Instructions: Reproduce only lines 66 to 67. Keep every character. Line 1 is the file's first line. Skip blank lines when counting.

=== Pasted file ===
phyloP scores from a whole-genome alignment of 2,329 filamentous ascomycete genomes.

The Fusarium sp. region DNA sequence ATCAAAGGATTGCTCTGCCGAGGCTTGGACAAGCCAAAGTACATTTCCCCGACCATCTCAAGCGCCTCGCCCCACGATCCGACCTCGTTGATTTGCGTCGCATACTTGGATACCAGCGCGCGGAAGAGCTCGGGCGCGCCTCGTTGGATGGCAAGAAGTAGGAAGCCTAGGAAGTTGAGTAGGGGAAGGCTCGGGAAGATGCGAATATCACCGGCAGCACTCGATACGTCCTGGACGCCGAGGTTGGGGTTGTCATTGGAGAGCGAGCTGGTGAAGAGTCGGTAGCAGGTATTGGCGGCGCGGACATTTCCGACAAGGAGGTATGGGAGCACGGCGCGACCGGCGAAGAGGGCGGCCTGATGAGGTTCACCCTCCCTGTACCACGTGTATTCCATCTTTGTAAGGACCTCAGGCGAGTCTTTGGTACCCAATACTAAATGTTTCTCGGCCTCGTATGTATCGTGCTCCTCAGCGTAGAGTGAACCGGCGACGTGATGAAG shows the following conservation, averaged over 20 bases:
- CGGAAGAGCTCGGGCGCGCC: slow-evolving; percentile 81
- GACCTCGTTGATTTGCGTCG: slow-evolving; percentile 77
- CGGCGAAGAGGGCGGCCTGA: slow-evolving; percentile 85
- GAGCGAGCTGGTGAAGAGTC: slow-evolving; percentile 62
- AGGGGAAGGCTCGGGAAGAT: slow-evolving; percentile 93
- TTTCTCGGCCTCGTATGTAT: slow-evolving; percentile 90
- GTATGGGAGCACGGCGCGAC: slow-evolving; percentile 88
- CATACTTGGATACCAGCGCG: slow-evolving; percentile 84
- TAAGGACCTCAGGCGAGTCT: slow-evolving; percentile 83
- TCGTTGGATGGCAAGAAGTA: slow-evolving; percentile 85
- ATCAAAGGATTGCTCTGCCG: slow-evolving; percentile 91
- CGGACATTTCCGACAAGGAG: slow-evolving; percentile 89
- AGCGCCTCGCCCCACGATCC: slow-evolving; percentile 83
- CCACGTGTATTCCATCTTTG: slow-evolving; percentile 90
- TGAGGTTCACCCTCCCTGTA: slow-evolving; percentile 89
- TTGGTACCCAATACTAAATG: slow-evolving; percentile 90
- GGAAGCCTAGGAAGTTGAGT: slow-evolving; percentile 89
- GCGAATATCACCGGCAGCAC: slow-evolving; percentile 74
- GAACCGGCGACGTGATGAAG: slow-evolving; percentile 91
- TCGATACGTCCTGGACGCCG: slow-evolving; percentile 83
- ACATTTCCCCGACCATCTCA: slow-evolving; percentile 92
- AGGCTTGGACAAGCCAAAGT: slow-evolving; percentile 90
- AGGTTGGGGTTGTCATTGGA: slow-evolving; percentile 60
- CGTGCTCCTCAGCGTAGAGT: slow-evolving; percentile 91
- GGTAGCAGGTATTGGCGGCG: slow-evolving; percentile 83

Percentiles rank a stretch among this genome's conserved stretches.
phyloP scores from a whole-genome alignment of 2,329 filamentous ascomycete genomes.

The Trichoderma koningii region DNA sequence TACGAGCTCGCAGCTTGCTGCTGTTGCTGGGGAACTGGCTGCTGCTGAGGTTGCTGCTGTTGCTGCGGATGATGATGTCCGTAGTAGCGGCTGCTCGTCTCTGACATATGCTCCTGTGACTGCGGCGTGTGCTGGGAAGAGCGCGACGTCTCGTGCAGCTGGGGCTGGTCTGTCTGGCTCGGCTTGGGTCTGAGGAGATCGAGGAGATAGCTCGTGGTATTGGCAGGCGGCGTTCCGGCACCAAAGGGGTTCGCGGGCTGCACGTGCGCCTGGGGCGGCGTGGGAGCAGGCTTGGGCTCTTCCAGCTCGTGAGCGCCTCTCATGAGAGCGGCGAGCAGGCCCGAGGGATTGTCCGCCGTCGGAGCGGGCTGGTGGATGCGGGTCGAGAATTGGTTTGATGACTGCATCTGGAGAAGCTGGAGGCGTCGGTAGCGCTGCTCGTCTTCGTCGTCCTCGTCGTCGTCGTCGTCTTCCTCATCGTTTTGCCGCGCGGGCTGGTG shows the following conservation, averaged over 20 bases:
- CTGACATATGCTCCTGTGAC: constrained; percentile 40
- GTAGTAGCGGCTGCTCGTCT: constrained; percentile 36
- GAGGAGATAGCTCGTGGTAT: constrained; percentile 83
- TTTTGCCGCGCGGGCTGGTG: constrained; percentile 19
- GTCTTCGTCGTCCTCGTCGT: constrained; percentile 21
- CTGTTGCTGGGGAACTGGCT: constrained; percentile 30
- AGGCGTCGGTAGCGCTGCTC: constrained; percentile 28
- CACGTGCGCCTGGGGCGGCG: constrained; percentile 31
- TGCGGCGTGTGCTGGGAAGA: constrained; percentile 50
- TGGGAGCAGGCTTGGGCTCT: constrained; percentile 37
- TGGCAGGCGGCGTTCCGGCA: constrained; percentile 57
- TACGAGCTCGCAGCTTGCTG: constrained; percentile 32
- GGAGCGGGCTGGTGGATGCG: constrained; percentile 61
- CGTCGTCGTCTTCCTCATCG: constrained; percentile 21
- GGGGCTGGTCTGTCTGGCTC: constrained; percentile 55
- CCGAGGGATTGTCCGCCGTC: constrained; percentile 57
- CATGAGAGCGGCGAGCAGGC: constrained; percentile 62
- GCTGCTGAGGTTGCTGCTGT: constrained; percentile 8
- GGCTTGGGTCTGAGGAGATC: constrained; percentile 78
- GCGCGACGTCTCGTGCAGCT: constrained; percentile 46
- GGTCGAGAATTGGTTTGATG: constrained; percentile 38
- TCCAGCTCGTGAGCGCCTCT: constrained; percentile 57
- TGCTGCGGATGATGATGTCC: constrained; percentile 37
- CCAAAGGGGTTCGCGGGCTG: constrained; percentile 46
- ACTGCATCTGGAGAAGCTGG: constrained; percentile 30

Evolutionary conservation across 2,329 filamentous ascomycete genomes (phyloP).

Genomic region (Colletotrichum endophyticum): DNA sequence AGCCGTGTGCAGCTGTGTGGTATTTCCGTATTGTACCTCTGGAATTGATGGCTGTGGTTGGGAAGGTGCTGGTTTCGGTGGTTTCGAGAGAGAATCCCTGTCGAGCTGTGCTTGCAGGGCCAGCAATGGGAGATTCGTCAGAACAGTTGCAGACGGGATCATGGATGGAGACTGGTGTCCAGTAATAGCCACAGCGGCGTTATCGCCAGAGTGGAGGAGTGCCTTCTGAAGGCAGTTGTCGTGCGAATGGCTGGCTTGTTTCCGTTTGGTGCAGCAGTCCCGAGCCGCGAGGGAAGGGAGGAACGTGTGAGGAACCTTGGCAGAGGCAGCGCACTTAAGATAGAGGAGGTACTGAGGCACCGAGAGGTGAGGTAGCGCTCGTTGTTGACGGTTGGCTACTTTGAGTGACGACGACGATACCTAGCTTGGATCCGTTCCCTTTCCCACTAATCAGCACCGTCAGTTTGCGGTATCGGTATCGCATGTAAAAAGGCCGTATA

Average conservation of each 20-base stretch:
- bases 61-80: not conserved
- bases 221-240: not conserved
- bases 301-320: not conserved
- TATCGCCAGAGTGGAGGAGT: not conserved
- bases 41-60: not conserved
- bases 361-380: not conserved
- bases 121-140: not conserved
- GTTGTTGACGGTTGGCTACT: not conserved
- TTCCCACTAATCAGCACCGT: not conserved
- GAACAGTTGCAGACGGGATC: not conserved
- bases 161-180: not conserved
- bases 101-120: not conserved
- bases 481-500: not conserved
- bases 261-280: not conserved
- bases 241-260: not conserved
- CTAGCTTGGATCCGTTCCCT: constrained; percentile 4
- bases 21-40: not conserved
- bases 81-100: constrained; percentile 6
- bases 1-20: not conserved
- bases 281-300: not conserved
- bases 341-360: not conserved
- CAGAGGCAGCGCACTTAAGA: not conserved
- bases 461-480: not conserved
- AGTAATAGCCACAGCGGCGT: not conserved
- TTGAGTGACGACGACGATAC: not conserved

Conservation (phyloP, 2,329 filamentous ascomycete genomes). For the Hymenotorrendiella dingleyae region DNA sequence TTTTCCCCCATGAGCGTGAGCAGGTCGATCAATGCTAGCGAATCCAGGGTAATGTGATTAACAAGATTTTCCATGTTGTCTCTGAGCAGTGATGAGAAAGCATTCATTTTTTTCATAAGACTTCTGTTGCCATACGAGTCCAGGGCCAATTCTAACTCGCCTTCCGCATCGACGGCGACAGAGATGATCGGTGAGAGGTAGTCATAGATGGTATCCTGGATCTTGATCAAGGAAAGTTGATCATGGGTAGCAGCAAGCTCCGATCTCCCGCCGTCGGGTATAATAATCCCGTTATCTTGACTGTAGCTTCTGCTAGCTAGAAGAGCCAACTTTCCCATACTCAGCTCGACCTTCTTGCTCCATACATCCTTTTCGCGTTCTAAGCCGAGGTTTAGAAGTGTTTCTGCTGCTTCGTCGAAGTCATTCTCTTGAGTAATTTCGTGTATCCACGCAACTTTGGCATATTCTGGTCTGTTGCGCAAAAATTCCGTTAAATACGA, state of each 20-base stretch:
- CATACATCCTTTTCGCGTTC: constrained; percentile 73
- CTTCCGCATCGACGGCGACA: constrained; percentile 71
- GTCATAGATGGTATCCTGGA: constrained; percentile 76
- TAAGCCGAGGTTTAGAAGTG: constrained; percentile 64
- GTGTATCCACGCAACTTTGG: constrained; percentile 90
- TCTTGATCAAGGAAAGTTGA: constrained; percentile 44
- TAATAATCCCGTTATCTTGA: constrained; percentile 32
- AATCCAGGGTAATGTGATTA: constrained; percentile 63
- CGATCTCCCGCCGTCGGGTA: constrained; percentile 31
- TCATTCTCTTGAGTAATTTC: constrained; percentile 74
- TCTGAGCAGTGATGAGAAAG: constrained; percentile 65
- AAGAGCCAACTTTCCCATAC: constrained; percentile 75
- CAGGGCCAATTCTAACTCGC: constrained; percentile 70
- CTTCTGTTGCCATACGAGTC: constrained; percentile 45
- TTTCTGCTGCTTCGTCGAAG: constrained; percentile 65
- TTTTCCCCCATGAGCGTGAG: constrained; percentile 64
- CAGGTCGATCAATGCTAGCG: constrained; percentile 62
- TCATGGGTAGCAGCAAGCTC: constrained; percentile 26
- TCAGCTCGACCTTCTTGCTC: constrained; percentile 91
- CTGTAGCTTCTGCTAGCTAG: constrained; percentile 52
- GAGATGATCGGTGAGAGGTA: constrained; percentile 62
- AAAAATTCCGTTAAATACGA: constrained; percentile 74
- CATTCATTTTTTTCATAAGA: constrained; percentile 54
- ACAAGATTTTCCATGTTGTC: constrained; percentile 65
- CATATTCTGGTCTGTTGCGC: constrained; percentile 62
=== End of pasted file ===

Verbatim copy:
- GTTGTTGACGGTTGGCTACT: not conserved
- TTCCCACTAATCAGCACCGT: not conserved